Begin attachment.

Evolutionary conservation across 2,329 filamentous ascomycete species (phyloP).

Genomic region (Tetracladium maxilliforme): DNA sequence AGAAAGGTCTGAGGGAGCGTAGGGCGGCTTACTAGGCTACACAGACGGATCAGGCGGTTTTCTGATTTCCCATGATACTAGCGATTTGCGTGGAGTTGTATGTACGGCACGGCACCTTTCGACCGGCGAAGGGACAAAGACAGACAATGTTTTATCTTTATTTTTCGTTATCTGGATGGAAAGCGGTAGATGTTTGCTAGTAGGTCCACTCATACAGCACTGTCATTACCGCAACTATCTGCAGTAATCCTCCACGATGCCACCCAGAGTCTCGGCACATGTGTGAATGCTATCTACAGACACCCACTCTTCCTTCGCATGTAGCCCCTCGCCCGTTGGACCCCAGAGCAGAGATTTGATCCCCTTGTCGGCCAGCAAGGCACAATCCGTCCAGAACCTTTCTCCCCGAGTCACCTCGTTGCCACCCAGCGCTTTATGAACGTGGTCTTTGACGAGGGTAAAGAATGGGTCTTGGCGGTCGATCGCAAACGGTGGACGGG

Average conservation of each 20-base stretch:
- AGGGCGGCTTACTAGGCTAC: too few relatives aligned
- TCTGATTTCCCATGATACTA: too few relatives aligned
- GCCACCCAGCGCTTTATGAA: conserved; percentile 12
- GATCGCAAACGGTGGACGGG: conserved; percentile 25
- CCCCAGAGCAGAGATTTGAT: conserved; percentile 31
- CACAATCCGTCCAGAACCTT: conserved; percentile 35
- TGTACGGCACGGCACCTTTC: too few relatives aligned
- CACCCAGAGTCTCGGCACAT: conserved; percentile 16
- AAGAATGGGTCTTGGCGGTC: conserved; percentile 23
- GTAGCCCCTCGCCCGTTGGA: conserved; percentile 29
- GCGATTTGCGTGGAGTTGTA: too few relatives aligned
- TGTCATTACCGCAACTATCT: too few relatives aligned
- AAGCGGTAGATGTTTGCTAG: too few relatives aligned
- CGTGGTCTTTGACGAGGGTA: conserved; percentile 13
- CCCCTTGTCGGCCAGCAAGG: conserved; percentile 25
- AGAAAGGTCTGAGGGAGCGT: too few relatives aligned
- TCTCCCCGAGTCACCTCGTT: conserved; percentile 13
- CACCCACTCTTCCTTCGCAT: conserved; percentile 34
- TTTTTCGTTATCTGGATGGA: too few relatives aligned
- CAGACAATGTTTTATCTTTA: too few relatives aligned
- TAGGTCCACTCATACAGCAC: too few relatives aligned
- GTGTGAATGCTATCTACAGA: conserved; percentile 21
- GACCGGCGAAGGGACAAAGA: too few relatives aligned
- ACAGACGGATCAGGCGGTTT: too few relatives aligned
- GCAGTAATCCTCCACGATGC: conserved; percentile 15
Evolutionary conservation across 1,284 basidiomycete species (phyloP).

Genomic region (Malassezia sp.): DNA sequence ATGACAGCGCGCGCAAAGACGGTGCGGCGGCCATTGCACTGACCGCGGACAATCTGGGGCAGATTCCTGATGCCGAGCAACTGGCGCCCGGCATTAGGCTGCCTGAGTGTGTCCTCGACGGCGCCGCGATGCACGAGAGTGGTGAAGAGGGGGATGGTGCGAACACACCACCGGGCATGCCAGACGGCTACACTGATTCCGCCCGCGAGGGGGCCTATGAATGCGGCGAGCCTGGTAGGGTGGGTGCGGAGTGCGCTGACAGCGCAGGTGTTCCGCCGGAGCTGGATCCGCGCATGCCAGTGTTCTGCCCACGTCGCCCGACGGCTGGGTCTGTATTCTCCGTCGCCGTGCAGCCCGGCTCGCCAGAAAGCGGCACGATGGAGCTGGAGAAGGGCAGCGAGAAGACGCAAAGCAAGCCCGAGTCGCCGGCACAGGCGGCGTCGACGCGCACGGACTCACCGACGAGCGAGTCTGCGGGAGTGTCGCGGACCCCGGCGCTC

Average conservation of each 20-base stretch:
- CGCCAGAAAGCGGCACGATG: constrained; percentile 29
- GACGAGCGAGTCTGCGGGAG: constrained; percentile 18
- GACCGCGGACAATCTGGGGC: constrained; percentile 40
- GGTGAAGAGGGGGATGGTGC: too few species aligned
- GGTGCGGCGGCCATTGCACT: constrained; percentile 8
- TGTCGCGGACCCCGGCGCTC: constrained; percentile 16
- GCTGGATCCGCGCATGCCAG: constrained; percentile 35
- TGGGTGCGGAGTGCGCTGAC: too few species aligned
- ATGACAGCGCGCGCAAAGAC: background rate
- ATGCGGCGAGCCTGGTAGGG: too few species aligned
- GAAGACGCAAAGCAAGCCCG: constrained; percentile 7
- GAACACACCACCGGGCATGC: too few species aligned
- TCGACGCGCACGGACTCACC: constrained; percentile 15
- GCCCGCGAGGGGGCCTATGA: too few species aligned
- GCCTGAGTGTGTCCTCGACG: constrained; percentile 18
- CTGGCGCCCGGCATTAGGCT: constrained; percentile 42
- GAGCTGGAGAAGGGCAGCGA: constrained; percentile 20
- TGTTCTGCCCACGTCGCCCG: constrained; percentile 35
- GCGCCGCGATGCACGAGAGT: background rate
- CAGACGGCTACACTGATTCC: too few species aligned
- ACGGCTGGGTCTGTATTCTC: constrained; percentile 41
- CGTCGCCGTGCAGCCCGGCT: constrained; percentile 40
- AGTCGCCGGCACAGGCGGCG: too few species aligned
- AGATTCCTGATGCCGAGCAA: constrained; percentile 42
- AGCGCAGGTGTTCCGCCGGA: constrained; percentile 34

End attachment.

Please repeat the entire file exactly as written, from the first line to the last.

Evolutionary conservation across 2,329 filamentous ascomycete species (phyloP).

Genomic region (Tetracladium maxilliforme): DNA sequence AGAAAGGTCTGAGGGAGCGTAGGGCGGCTTACTAGGCTACACAGACGGATCAGGCGGTTTTCTGATTTCCCATGATACTAGCGATTTGCGTGGAGTTGTATGTACGGCACGGCACCTTTCGACCGGCGAAGGGACAAAGACAGACAATGTTTTATCTTTATTTTTCGTTATCTGGATGGAAAGCGGTAGATGTTTGCTAGTAGGTCCACTCATACAGCACTGTCATTACCGCAACTATCTGCAGTAATCCTCCACGATGCCACCCAGAGTCTCGGCACATGTGTGAATGCTATCTACAGACACCCACTCTTCCTTCGCATGTAGCCCCTCGCCCGTTGGACCCCAGAGCAGAGATTTGATCCCCTTGTCGGCCAGCAAGGCACAATCCGTCCAGAACCTTTCTCCCCGAGTCACCTCGTTGCCACCCAGCGCTTTATGAACGTGGTCTTTGACGAGGGTAAAGAATGGGTCTTGGCGGTCGATCGCAAACGGTGGACGGG

Average conservation of each 20-base stretch:
- AGGGCGGCTTACTAGGCTAC: too few relatives aligned
- TCTGATTTCCCATGATACTA: too few relatives aligned
- GCCACCCAGCGCTTTATGAA: conserved; percentile 12
- GATCGCAAACGGTGGACGGG: conserved; percentile 25
- CCCCAGAGCAGAGATTTGAT: conserved; percentile 31
- CACAATCCGTCCAGAACCTT: conserved; percentile 35
- TGTACGGCACGGCACCTTTC: too few relatives aligned
- CACCCAGAGTCTCGGCACAT: conserved; percentile 16
- AAGAATGGGTCTTGGCGGTC: conserved; percentile 23
- GTAGCCCCTCGCCCGTTGGA: conserved; percentile 29
- GCGATTTGCGTGGAGTTGTA: too few relatives aligned
- TGTCATTACCGCAACTATCT: too few relatives aligned
- AAGCGGTAGATGTTTGCTAG: too few relatives aligned
- CGTGGTCTTTGACGAGGGTA: conserved; percentile 13
- CCCCTTGTCGGCCAGCAAGG: conserved; percentile 25
- AGAAAGGTCTGAGGGAGCGT: too few relatives aligned
- TCTCCCCGAGTCACCTCGTT: conserved; percentile 13
- CACCCACTCTTCCTTCGCAT: conserved; percentile 34
- TTTTTCGTTATCTGGATGGA: too few relatives aligned
- CAGACAATGTTTTATCTTTA: too few relatives aligned
- TAGGTCCACTCATACAGCAC: too few relatives aligned
- GTGTGAATGCTATCTACAGA: conserved; percentile 21
- GACCGGCGAAGGGACAAAGA: too few relatives aligned
- ACAGACGGATCAGGCGGTTT: too few relatives aligned
- GCAGTAATCCTCCACGATGC: conserved; percentile 15
Evolutionary conservation across 1,284 basidiomycete species (phyloP).

Genomic region (Malassezia sp.): DNA sequence ATGACAGCGCGCGCAAAGACGGTGCGGCGGCCATTGCACTGACCGCGGACAATCTGGGGCAGATTCCTGATGCCGAGCAACTGGCGCCCGGCATTAGGCTGCCTGAGTGTGTCCTCGACGGCGCCGCGATGCACGAGAGTGGTGAAGAGGGGGATGGTGCGAACACACCACCGGGCATGCCAGACGGCTACACTGATTCCGCCCGCGAGGGGGCCTATGAATGCGGCGAGCCTGGTAGGGTGGGTGCGGAGTGCGCTGACAGCGCAGGTGTTCCGCCGGAGCTGGATCCGCGCATGCCAGTGTTCTGCCCACGTCGCCCGACGGCTGGGTCTGTATTCTCCGTCGCCGTGCAGCCCGGCTCGCCAGAAAGCGGCACGATGGAGCTGGAGAAGGGCAGCGAGAAGACGCAAAGCAAGCCCGAGTCGCCGGCACAGGCGGCGTCGACGCGCACGGACTCACCGACGAGCGAGTCTGCGGGAGTGTCGCGGACCCCGGCGCTC

Average conservation of each 20-base stretch:
- CGCCAGAAAGCGGCACGATG: constrained; percentile 29
- GACGAGCGAGTCTGCGGGAG: constrained; percentile 18
- GACCGCGGACAATCTGGGGC: constrained; percentile 40
- GGTGAAGAGGGGGATGGTGC: too few species aligned
- GGTGCGGCGGCCATTGCACT: constrained; percentile 8
- TGTCGCGGACCCCGGCGCTC: constrained; percentile 16
- GCTGGATCCGCGCATGCCAG: constrained; percentile 35
- TGGGTGCGGAGTGCGCTGAC: too few species aligned
- ATGACAGCGCGCGCAAAGAC: background rate
- ATGCGGCGAGCCTGGTAGGG: too few species aligned
- GAAGACGCAAAGCAAGCCCG: constrained; percentile 7
- GAACACACCACCGGGCATGC: too few species aligned
- TCGACGCGCACGGACTCACC: constrained; percentile 15
- GCCCGCGAGGGGGCCTATGA: too few species aligned
- GCCTGAGTGTGTCCTCGACG: constrained; percentile 18
- CTGGCGCCCGGCATTAGGCT: constrained; percentile 42
- GAGCTGGAGAAGGGCAGCGA: constrained; percentile 20
- TGTTCTGCCCACGTCGCCCG: constrained; percentile 35
- GCGCCGCGATGCACGAGAGT: background rate
- CAGACGGCTACACTGATTCC: too few species aligned
- ACGGCTGGGTCTGTATTCTC: constrained; percentile 41
- CGTCGCCGTGCAGCCCGGCT: constrained; percentile 40
- AGTCGCCGGCACAGGCGGCG: too few species aligned
- AGATTCCTGATGCCGAGCAA: constrained; percentile 42
- AGCGCAGGTGTTCCGCCGGA: constrained; percentile 34